Apple has released a cheaper and smaller version of the iPhone SE, a move that could see it break into the smartphone market in Nigeria and Africa.
Since February, the luxury smartphone brand has been in the job market for a country manager in Africa’s most populated country.
The role, according to Apple, will focus on crafting and executing the strategy for Apple products and services across its three routes to market – enterprise, consumer and carriers.
The new iPhone SE also comes with a dual SIM, a staple for all dominant smartphone device makers in Nigeria.
The phone also replaces 2017’s iPhone 8, which was until recently, the cheapest iPhone on sale. The iPhone SE costs from £419 in the UK and $399 in the US.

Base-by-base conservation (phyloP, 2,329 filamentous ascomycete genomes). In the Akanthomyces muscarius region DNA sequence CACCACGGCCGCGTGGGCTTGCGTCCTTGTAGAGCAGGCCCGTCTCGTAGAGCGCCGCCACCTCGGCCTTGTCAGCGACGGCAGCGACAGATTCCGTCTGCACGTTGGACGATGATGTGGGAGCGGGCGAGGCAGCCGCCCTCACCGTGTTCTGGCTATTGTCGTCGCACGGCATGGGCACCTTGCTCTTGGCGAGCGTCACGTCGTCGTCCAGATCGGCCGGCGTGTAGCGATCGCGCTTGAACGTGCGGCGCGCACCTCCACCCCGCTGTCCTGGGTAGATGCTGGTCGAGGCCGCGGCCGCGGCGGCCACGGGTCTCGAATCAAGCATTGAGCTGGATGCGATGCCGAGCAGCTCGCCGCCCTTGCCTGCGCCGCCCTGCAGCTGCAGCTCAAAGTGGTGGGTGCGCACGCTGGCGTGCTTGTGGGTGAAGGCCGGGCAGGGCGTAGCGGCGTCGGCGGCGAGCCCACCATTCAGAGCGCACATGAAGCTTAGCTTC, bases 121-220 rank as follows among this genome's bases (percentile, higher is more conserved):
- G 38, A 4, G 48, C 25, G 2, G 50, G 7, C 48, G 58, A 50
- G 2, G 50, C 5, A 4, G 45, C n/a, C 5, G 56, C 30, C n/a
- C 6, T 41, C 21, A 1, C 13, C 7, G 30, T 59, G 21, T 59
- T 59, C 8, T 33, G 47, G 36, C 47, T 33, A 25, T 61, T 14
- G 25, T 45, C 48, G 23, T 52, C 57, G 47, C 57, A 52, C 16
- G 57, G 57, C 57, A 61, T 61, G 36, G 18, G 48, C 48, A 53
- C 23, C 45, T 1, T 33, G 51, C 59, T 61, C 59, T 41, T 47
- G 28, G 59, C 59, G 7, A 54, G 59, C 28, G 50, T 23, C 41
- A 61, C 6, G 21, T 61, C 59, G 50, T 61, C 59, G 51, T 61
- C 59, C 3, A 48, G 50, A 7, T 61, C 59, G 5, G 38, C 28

It also has a single 12-megapixel camera on the back, supporting 4K video and a 7 megapixel selfie camera on the front. There is at least 64GB of storage, with 128GB and 256GB options, and it is available in black, white and red colours.
The role of a country manager in Nigeria was still open as of the time of this report. However, it underscores Apple’s growing interest in Nigeria and Africa.
Although smartphone penetration in Nigeria is less than 20 percent, the dominant brands in the market include Tecno (26.67%); Infinix (21.54%); Samsung (14.15%); Apple (8.57%); unknown (6.4%); and iTel (6.07%), according to data from Statista.
While the other brands have opened physical offices in Nigeria, Apple has shied away from doing so. But this is likely to change immediately the global lockdown as a result of the coronavirus pandemic is lifted.